This morning, my wife and I visited our daughter's Pre-K classroom to read books.
Since she's now been in school for three years, we've had several opportunities to read. Prior to this year, we've read Karen Beaumont's I Like Myself and Brad Metzler's I am Rosa Parks. This year, we discussed with our daughter some choices. She decided on The Case For Loving and Mixed Me. Mixed Me had become one of our favorites since it focuses on a biracial boy who is dealing with classmates who are teasing him about his appearance. This book would be wonderful to share with the class, but I debated reading The Case for Loving, thinking it too long with some challenging words and concepts for a group of 4 and 5 year olds. The book focuses on the Loving family, who were an interracial couple who were unable to live as husband and wife in Virginia. Eventually, it led to a Supreme Court case that overturned the law.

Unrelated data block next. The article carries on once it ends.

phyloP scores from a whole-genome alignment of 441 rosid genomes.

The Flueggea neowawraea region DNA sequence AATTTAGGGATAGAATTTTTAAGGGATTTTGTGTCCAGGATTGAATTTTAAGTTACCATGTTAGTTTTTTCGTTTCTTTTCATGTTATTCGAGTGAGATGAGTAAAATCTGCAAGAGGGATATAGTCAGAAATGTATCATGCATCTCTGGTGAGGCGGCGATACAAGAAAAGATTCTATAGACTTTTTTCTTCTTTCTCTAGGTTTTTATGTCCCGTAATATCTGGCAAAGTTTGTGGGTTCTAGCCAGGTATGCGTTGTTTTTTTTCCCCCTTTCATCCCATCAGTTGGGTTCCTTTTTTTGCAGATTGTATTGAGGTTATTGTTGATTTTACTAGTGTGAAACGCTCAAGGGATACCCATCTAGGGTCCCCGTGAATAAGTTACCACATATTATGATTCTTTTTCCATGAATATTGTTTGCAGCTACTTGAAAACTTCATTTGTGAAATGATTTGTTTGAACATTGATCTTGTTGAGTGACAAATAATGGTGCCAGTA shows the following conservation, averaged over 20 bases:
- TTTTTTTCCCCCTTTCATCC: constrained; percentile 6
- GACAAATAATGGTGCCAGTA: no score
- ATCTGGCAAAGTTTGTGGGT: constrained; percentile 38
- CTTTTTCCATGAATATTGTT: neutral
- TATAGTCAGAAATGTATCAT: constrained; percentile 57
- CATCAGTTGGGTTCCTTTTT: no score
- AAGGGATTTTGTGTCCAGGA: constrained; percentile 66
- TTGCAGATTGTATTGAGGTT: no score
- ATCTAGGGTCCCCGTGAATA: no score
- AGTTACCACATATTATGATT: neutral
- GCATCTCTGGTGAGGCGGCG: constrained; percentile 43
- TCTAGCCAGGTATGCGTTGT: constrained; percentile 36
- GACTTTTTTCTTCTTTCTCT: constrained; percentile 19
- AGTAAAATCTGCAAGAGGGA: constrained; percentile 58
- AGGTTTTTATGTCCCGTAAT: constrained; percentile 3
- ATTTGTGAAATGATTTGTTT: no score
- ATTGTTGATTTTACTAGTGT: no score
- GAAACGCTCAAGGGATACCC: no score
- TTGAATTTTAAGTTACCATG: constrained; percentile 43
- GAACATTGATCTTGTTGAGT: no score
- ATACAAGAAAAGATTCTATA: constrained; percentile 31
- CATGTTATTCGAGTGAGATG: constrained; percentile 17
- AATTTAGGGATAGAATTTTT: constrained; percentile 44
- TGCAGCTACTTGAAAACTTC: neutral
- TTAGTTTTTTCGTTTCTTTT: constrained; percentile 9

But, my daughter insisted. The story of the Loving Family is so near and dear to our hearts, and it was the book she really wanted us to read. So, we read it. And not only did the students really like the book, they also understood the story. My daughter had such a sense of pride sharing a story about a family that looks like hers. She is so comfortable talking to people about her "blendedness". What was most satisfying was seeing her field the questions of her classmates. It was clear that she made the right choice. She understood so much more of the story than I thought she did, sharing details and facts, thoughtfully answering her peer's questions. She was so patient in her approach. As wonderful as this might be to witness as a parent, I'm sharing this because it is a reminder that too many of us take our children and what they are able to comprehend for granted. We sell them short because they are short. So, don't shy away from those tough discussions. Take time to talk with your child. Bring it down to his or her level. You might just be as surprised as I was today.